The entire process was intense, but extremely cleansing. It felt good to let go of all that stuff and to realize that I carry the memories inside me that are attached to all those things. Just like that, I was down to a few boxes for storage and two large suitcases and a carry-on.
Since leaving the Big Island in August 2019, I’ve been to the mainland, Europe, Vietnam, India, and now I am in Thailand for a month (I was in four countries within 8 days). The first trip to the mainland was to see my kids and grandkids, get the storage unit situated, and tie up some loose ends. The universe threw me a major curveball two days after landing in Las Vegas when I got into a car accident. A van hit me, pushing us into a spin and sending my family’s vehicle across traffic and up onto the curb. Luckily, no one was seriously hurt, but it was a jarring experience and was definitely unexpected.
Then, I was on to Switzerland for a month for our Asentiv Global Team meeting and to help train new franchise owners from around the globe. It was a whirlwind several weeks, pulling 12 + hour days working on Asentiv stuff and then meeting virtually with my private clients on top of that. Did I mention I was also in the midst of negotiating the sale of my other business back in Hawaii?
During this time I learned that it can be a challenge working by remote when you don’t have your own home or office and need to rely on a coffee shop. One thing became immediately clear: not all coffee shops are created equal for zoom coaching calls! I had to scout out locations and pay attention to things like privacy and background noise. In certain countries, like Thailand, I was able to find a great AirBnb with wifi to work from. Scheduling work calls as I hopped time zones was a whole different animal. I’ve had to get creative with my calendar and pay close attention, especially with set call times.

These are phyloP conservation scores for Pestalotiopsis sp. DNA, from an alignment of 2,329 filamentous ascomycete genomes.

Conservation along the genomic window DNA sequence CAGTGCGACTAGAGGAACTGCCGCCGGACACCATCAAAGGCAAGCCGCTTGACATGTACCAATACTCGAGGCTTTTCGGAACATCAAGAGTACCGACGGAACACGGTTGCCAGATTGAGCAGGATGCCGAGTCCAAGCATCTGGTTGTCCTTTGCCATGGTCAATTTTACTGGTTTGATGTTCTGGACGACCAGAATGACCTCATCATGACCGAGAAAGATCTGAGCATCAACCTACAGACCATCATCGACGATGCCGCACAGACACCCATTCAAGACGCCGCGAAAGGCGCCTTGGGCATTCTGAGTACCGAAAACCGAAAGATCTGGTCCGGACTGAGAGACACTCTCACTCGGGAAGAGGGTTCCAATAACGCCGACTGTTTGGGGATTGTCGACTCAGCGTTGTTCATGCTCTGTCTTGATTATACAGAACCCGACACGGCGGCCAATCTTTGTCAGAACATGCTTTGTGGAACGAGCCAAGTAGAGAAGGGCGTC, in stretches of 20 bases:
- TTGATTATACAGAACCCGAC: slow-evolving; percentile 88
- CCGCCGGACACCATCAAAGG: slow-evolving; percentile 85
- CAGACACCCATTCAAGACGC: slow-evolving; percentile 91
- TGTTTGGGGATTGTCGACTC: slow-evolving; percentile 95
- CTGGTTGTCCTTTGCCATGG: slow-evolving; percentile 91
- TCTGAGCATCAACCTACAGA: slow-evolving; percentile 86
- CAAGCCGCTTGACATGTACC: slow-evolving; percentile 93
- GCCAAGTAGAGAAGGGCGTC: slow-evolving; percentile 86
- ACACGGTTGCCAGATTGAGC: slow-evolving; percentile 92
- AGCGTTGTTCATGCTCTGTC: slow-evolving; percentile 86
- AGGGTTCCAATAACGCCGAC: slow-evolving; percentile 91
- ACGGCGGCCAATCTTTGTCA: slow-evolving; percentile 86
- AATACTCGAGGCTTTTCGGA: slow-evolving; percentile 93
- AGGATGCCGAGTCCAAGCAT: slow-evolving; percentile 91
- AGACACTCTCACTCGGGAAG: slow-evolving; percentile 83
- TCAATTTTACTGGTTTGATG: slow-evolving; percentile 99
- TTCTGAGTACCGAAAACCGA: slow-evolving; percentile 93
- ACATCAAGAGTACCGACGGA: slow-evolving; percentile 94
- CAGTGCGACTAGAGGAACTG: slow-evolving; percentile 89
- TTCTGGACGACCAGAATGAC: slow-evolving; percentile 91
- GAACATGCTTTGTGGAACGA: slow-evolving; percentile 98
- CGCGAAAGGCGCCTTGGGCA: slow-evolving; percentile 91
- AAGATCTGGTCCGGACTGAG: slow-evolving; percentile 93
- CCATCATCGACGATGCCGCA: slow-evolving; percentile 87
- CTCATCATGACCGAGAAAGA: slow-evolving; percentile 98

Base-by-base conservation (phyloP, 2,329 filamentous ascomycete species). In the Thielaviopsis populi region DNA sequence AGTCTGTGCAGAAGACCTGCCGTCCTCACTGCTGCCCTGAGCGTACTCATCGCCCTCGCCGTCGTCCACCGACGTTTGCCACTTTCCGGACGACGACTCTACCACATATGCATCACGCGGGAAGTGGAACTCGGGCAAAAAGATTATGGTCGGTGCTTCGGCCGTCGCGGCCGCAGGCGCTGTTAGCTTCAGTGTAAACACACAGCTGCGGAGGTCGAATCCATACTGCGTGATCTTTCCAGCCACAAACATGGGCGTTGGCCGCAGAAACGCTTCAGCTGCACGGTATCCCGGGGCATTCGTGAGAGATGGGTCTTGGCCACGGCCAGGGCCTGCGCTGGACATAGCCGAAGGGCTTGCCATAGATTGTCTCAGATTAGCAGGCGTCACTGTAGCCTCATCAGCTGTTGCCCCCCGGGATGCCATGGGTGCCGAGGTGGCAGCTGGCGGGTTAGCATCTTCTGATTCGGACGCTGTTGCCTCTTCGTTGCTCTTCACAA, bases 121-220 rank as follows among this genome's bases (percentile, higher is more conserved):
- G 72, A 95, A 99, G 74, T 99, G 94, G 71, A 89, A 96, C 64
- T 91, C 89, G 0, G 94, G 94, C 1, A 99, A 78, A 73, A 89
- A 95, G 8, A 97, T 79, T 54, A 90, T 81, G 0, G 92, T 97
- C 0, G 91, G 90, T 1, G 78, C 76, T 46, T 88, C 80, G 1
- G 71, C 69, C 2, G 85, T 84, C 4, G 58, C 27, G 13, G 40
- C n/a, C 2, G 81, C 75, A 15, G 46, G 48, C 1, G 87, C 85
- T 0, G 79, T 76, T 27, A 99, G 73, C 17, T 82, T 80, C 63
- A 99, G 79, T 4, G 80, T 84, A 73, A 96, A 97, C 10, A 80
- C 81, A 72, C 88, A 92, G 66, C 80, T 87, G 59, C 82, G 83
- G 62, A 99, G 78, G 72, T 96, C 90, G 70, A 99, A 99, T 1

For the next month, I’ll be in Thailand where I can take a deep breath and relax after a hectic couple of months, of course between 4 am work calls…Phew! I’ll be continuing to blog about my experience as a digital nomad and entrepreneur and post photos and videos to my Instagram account @lynnh808 and @asentivhawaii. I invite you to follow along. I’m hopeful that by sharing my experiences, maybe someone out there will be motivated to take the leap and go for it – whether that’s becoming a digital nomad, or realizing another big fish sized dream.
Until next time, I’ll leave you with this poem “Fear” by Khalil Gibran that I love. It reminds me very much of what it feels like starting this new chapter in my life and business.
It is said that before entering the sea
a river trembles with fear.
She looks back at the path she has traveled,
from the peaks of the mountains,
the long winding road crossing forests and villages.
And in front of her,
she sees an ocean so vast,
that to enter
there seems nothing more than to disappear forever.
But there is no other way.
The river can not go back.
Nobody can go back.
To go back is impossible in existence.
The river needs to take the risk
of entering the ocean
because only then will fear disappear,
because that’s where the river will know
it’s not about disappearing into the ocean,
but of becoming the ocean.
People and possibilities. These are the two words that motivate Lynn Howard, owner of Asentiv Hawaii. She lives by the motto “No excuses, only solutions.” As a business coach, her passion is to inspire others to achieve their own success by believing in themselves and
taking action to overcome adversity. She is blessed with a delightfully snarky sense of humor, which provides comic relief when doing difficult ECC work with clients. An adventurous spirit, she loves to travel and has visited Indonesia, Bahrain, Thailand, Peru, and Columbia. She is based in Kailua-Kona, Hawaii.